Inman Rating

Elegran's Alfred is light, smart proptech for NYC agents

The small New York City brokerage has always been tech-focused, but growth and the need for more business efficiencies led to the development of Alfred, an in-house lead and marketing solution
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Alfred is smart, simple software for managing leads and marketing properties created by innovative New York City brokerage Elegran Real Estate.

Have suggestions for products that you’d like to see reviewed by our real estate technology expert? Email Craig Rowe.

Alfred is a listing marketing and lead management solution for agents of Elegran Real Estate.

Platforms: Browser; mobile-responsive
Ideal for: Agents of Elegran Real Estate

Top selling points

  • Low learning curve
  • Broker Blast email marketing
  • Listing creation process
  • Integration of marketing team
  • Developed 100 percent in-house

Top concerns

As with every in-house solution, risk comes from top producers having more influence over new features and feedback, and learning to monitor feature-bloat.

What you should know

Elegran is a 100-agent firm in New York City that has long found ways to leverage technology on behalf of its agents. In 2017, it won an Inman Innovator Award for Most Innovative Brokerage.

The process started when its network of buyers started coming back as sellers, and the need to efficiently manage leads became a challenge.

After building a way to distribute seller leads, they found the process of agents standing over marketing folks while they design flyers and postcards to be slow and unproductive. (Speaking as someone who was once in that creative position, it’s also highly annoying.)

Those common business frustrations gave rise to Alfred, a web app for handling leads and managing marketing projects.

The software was developed and is supported by a separate development company owned by Elegran, but located in Budapest, Hungary.

There are a number of benefits to controlling the process, not the least of which is cost management. It also offers a straight line from user to coder. Elegran manages that with a select beta group that meets on a regular basis to discuss needs and Alfred’s roadmap.

Overall, the software looks great, uncluttered and visually ergonomic.

Leads come in from all sources and are identified accordingly in a list view upon login. The user can see the property or buyer name, price, the source and necessary details.

Leads are fed to each agent according to their rank within the company, which is probably the most judicious format a broker could use.

Agents manually input property data when entering a new listing, thanks to New York City’s lack of a fomral multiple listing service. But, Elegran’s historic database of listings helps auto-populate some of the data.

Agents order photographs through Alfred, using Elegran’s network of professionals. Final images are uploaded to a Google Drive for insertion into the listing entry.

I love this smart use of existing business technologies, and how Elegran doesn’t ask its agents to stray from their core competency, which is to sell real estate.

Show sheets, four-page brochures, postcards, and soon, Instagram story content, can be requested of the marketing department for quick turnaround and publishing.

Company policy dictates that Elegran agents are not charged for any marketing. However, an agent’s tier within the company does determine what marketing collateral is made available to them. That’s more of a business decision than a technology one.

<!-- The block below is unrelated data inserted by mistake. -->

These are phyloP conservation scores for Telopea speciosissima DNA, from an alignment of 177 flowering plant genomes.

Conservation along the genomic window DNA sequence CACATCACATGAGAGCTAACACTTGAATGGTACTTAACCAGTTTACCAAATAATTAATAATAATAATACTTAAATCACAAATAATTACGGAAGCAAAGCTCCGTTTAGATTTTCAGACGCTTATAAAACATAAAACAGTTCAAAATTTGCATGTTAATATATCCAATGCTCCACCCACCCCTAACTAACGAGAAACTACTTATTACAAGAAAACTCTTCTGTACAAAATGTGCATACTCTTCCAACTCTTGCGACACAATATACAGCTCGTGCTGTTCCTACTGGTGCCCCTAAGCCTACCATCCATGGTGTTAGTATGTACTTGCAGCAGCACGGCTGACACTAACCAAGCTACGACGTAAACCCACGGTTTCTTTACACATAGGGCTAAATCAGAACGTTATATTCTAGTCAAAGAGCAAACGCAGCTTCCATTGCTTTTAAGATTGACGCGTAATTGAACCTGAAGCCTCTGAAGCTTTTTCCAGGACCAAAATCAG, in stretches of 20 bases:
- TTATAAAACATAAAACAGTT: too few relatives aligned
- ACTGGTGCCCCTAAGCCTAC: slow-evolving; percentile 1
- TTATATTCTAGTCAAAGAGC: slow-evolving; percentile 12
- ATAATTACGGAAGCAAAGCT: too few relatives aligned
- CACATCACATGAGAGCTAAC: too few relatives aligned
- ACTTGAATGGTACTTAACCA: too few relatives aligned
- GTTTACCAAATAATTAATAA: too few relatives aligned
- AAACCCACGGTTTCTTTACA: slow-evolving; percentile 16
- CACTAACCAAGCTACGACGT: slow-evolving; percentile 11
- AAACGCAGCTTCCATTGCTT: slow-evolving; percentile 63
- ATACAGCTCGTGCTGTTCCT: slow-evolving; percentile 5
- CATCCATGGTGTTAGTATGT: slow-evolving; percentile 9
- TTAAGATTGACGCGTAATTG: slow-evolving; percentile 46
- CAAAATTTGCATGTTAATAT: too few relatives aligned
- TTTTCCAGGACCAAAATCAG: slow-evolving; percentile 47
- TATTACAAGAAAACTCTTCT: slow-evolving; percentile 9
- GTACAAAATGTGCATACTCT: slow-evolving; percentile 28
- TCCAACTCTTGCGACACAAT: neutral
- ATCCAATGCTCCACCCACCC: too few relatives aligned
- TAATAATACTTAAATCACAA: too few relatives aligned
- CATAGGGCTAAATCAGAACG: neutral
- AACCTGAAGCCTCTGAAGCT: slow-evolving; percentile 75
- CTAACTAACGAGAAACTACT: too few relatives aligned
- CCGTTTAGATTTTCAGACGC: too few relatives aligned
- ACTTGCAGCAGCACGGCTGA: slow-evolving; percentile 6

Because there’s no MLS in New York, brokerages leverage something called the Broker Blast, essentially an ever-evolving email list of close to 20,000 agents.

Elegran has created a unique strategy for their agents’ blasts. It developed a “listing similarity algorithm” that pushes listings to only those agents best suited to sell them. In some cases, this trims their send from thousands to a few hundred. For some listings, another 1,000 of the “next closest” agents in similarity are added.

That, folks, is how email marketing is done. Elegran avoids spam stigmas, increases list viability, improves deliverability, and most importantly, reinforces its brand by sending only relevant, worthwhile listings.

The blast uses Mailchimp, and every listing is individually tagged within the software for easier send tracking and lead association within Alfred.

Alfred includes an automatic open house sign-in form that links names to their CRM, which runs on Salesforce — another smart use of existing software. Because why build a CRM, especially with only 100 or so agents?

This is cool, sharp and practical proptech, developed with the intent to better business efficiency and help real estate agents do what they’re paid to do.

I’m excited to see where Elegran takes Alfred, but secretly hope they don’t go much further with it. I’d hate to see software this light and specific get bogged down. What about a voice-skill?

“Alexa, open Alfred. Do I have any new leads?”

Lest we forget, Alfred could also benefit from including virtual tours and video marketing, which could easily be handled by the existing photography workflows.

Have a technology product you would like to discuss? Email Craig Rowe

Craig C. Rowe started in commercial real estate at the dawn of the dot-com boom, helping an array of commercial real estate companies fortify their online presence and analyze internal software decisions. He now helps agents with technology decisions and marketing through reviewing software and tech for Inman. He lives near Lake Tahoe in the northern Sierra Nevada of California.

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